|PSU vs. jNW||26||26||26||20||19||18|
|PSU vs. Indiana||22||19||25||23||24||19|
|PSU vs. Minnesota||20||28||27||20||19||22|
|Summed Net Advantage:
|PSU's Conf. Rank:||1st||2nd||3rd
Tell me if this surprises you: Penn State's recent teams, as reflected by future pro talent, had slipped a bit. But, relative to the competition, Penn State slipped a lot. In other words, it wasn't so much that Penn State changed from what it had always done, more or less. It was that the world around Penn State changed, and Penn State didn't (yes - for both better and worse). In the table below, we divide every school's count of rostered NFL players per year by four (to approximate a "per recruiting class" figure), and order them from largest to smallest (which gives us an approximated "recruiting class rank"). Penn State's rate of talent production (and, by extension, acquisition) didn't fall off the planet. But it's rank relative to its peers did.
|Penn State Pros/Class||7.75||8.75||8.25||7.50||7.50||7.00|
|Penn State Natl Rank||3||4||6||10||14||22|
Penn State's Road Back
Great players make great coaches. There's an argument to be made for the reverse of that, too, of course. But if Ohio State's 30+ Lombardi-era power traps in the recent national championship taught us anything, it's that football, by and large, remains a game based on physical domination, less about trickeration. And the coach with the biggest, fastest, and strongest players looks smarter than a coach whose roster is only big, or only fast.
To that end, James Franklin, despite the sanctions handicap, is well on his way to signing Penn State's best recruiting class in many years. He also has something to offer that almost no other blue blood program can offer today - playing time, and lots of it. With a truncated roster, incoming recruits stand an excellent chance of seeing the field early and often.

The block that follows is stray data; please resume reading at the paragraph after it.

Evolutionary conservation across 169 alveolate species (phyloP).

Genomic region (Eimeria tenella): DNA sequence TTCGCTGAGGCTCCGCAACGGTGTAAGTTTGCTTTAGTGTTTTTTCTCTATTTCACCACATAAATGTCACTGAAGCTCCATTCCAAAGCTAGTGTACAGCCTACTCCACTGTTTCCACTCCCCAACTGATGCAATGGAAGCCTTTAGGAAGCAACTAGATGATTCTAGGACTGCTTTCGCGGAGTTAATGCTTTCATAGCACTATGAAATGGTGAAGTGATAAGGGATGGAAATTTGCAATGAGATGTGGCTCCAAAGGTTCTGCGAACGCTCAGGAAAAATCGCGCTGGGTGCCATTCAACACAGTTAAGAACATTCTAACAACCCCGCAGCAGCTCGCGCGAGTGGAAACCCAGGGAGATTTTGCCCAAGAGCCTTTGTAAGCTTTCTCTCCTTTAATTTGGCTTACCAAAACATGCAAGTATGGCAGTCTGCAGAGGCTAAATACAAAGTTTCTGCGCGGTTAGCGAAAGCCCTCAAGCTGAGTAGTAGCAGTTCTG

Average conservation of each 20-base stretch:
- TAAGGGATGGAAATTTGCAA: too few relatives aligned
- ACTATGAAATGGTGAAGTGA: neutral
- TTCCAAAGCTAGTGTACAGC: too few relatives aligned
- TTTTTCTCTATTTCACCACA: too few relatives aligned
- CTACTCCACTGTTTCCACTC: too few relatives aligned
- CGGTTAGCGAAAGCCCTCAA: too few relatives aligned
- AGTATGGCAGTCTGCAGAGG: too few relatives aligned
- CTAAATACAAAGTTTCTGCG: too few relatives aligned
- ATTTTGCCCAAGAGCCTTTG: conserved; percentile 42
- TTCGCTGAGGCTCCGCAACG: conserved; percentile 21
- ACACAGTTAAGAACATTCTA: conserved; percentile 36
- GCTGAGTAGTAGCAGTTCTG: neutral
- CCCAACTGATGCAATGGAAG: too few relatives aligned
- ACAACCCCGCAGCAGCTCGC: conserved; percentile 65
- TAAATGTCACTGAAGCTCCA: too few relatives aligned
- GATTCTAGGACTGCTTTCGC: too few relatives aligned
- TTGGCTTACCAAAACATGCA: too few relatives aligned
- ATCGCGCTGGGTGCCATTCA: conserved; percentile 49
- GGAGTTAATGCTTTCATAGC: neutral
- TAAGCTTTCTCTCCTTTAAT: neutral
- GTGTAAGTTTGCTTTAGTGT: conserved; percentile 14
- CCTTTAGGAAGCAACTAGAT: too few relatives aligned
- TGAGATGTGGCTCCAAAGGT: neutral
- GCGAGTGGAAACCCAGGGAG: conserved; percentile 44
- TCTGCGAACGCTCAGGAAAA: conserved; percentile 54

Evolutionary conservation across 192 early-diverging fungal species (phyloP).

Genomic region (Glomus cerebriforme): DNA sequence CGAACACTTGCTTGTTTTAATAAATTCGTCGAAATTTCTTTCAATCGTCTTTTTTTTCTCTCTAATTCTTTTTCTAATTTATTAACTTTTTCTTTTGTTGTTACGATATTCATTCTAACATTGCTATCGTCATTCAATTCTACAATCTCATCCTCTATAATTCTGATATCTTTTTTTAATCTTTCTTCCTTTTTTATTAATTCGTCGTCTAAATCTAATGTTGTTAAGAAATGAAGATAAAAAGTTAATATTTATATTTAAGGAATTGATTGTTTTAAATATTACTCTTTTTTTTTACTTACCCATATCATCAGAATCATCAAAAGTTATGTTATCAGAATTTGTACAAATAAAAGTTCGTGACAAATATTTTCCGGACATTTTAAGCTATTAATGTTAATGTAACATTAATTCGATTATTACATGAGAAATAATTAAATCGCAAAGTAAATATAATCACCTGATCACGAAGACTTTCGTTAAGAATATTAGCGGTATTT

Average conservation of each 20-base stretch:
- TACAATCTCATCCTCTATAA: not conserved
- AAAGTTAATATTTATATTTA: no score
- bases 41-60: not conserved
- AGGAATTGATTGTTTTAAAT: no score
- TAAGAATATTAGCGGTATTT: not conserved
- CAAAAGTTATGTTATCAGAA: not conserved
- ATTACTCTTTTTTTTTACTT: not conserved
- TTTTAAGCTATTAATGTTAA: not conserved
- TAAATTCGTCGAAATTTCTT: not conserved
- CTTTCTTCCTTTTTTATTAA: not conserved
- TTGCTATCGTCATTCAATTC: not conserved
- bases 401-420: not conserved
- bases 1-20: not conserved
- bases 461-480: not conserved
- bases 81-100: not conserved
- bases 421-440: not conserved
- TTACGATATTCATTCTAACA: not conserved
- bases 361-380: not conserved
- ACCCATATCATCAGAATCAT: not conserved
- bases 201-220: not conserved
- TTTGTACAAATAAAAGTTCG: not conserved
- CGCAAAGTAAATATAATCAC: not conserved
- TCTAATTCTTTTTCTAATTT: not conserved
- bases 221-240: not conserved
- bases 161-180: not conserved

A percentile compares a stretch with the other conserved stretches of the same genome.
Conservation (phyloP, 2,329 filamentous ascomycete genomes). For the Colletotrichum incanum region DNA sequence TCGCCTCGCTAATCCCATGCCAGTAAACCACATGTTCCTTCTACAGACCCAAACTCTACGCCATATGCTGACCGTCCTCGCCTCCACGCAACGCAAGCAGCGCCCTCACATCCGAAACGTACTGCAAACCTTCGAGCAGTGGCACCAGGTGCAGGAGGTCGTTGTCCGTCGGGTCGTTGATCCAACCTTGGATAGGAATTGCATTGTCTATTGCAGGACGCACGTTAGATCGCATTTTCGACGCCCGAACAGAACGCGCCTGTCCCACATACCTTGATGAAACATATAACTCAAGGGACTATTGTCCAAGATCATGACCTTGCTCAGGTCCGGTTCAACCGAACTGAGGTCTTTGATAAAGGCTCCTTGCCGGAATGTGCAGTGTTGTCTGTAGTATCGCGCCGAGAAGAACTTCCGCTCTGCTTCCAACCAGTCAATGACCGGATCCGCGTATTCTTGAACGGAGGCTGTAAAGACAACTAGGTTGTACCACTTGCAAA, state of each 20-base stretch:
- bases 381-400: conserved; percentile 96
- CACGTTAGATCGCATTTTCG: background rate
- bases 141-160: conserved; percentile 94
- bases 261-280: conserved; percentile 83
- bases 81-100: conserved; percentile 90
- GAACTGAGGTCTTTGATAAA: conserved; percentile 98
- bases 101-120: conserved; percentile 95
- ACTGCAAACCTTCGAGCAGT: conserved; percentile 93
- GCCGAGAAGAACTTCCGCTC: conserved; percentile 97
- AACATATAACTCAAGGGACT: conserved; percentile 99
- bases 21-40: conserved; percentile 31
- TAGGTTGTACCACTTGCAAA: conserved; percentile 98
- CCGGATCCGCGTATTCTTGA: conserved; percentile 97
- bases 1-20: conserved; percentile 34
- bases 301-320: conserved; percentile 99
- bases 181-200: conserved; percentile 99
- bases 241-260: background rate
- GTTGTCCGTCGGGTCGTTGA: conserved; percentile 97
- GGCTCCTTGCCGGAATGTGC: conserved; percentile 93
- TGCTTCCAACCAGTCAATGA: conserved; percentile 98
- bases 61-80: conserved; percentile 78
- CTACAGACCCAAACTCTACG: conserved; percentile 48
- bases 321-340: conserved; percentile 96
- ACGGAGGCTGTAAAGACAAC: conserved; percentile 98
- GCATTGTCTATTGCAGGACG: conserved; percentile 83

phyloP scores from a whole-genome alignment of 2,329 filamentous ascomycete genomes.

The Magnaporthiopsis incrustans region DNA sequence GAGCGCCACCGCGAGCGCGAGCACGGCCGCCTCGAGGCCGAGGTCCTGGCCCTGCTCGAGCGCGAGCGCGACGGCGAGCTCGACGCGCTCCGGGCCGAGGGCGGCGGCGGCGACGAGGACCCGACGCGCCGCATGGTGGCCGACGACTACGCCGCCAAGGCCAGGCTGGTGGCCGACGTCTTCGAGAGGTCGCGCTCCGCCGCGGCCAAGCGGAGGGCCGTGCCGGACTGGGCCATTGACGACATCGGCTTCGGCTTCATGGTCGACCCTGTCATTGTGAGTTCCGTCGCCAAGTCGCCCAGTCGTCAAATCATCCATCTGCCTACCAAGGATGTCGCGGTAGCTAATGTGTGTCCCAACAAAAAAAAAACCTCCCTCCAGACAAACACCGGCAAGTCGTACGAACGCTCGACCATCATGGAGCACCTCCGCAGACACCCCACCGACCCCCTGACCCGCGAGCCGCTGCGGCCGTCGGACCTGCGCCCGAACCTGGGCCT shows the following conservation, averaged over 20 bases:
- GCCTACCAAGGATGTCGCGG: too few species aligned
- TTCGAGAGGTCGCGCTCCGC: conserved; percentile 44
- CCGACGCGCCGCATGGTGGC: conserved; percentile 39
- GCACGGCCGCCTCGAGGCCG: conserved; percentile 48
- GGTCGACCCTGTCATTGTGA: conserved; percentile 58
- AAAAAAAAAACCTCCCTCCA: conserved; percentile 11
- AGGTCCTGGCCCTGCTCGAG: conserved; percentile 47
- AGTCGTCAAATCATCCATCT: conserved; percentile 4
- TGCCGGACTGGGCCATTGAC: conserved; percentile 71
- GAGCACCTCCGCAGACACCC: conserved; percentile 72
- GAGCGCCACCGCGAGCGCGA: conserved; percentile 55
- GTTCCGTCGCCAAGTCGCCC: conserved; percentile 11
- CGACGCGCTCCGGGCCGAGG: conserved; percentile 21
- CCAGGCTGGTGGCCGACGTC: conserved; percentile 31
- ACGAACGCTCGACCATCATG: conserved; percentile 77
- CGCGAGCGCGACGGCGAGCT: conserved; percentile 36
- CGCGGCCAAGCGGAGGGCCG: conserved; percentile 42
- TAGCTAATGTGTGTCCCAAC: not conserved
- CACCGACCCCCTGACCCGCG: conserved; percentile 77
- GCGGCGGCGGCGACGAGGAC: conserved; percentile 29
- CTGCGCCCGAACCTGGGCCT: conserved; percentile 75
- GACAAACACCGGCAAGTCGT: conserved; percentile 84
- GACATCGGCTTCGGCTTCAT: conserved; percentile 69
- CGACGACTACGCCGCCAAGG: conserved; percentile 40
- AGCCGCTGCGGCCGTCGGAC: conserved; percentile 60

Talent Ranks - Penn State and Key Conference Foes
Talent Ranks - Coaching Change, Sanctions, or (sometimes) Both
Keep in mind that, since we're ranking rostered NFL players, the cause precedes the results shown in the table. Jimmy Johnson and Dennis Erickson won a ton of games in Miami with a ton of talented players from the 1980's and early 90's. The Canes got smacked by sanctions in 1995, and by 2000, their count of NFL players had fallen from 1st to 10th. But between 2000 - 2002, they lost just twice, while producing a string of NFL talent rarely seen. And by 2005, more Canes were in the NFL - again - than from any other college team.
Oklahoma got spanked in the 1980's. By 1990, the program was a shell of its wishbone glory, and a series of poor coaching hires kept the Sooners out of the running in the talent acquisition game. Then Bob Stoops came to Norman, and returned OU to the land of the living. Alabama cut a similar path.
UNC's fall and Texas' rise are the result of the same man - Mack Brown. Spurrier boosted Florida, and Meyer kept it going, though that's likely to wane in a similar fashion to Tennessee, who bumbled a canning of Phil Fulmer for Lane Kiffen and Derek Dooley (and finally, Butch Jones). Nebraska, similarly but in stronger fashion, hasn't been able to recapture its Tom Osbourne glory - and Bill Callahan and Bo Pelini play a role in that.
It's certainly possible that Penn State's talent count drops (from #22 in 2014) before it gets better. But with the young talent on hand, and the talent expected to sign in a few weeks (and, the talent committed to 2016 as well as the still openly gaping holes in our roster), we're more likely to see a Miami style recovery than an Oklahoma one.